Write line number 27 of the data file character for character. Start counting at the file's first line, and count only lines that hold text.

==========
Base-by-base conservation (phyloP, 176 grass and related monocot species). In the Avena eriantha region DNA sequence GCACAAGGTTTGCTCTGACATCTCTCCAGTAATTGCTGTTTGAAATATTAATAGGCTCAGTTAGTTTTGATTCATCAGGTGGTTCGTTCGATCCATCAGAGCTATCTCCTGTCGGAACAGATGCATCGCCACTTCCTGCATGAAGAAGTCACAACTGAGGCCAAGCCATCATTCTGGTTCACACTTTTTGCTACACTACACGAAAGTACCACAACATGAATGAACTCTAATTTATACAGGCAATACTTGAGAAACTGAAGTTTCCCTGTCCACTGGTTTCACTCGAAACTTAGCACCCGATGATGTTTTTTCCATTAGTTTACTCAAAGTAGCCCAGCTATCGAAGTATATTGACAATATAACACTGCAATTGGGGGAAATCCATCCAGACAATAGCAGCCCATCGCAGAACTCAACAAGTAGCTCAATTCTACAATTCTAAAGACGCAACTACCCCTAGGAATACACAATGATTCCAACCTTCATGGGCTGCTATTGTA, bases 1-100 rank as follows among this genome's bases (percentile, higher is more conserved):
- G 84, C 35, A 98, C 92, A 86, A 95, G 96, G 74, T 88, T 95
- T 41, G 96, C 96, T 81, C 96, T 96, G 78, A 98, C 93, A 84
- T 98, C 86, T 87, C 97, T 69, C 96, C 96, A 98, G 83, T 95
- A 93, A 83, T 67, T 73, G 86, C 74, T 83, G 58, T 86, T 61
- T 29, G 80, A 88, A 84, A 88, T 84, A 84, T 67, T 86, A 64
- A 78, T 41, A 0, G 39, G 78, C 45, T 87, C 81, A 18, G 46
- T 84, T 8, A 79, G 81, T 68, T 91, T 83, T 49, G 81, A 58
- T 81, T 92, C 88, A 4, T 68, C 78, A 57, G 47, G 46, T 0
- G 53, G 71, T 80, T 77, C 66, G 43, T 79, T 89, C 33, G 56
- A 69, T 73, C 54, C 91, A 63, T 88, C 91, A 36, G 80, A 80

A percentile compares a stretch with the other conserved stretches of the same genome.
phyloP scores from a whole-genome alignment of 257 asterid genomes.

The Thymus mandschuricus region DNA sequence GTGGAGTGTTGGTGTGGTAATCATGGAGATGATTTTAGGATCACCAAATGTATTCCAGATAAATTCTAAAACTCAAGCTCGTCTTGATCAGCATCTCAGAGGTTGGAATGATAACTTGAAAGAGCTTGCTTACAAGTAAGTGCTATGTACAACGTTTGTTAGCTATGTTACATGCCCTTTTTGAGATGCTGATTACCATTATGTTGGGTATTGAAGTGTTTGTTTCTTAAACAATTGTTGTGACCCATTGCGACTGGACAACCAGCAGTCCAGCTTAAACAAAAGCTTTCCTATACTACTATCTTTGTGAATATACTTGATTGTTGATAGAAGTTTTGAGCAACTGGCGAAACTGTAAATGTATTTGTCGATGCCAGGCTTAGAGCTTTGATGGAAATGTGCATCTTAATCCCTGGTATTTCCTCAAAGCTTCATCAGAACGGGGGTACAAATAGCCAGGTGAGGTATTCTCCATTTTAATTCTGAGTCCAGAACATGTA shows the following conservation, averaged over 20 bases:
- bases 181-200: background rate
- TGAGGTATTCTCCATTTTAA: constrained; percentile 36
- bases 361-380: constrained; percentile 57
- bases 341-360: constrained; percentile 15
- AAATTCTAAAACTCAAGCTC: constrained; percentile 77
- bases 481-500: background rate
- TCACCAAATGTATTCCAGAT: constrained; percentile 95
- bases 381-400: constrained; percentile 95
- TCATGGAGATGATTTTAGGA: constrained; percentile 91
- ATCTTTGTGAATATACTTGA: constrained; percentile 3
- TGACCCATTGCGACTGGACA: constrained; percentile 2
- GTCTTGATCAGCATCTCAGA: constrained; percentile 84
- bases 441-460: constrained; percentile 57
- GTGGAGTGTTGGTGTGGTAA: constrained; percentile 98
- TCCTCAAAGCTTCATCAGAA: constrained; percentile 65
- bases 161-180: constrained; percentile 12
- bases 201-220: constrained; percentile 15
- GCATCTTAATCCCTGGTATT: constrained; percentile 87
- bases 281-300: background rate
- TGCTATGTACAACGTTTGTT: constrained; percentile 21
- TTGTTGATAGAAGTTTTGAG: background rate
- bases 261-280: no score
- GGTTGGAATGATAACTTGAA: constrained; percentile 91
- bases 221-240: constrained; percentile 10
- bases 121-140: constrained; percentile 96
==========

- bases 441-460: constrained; percentile 57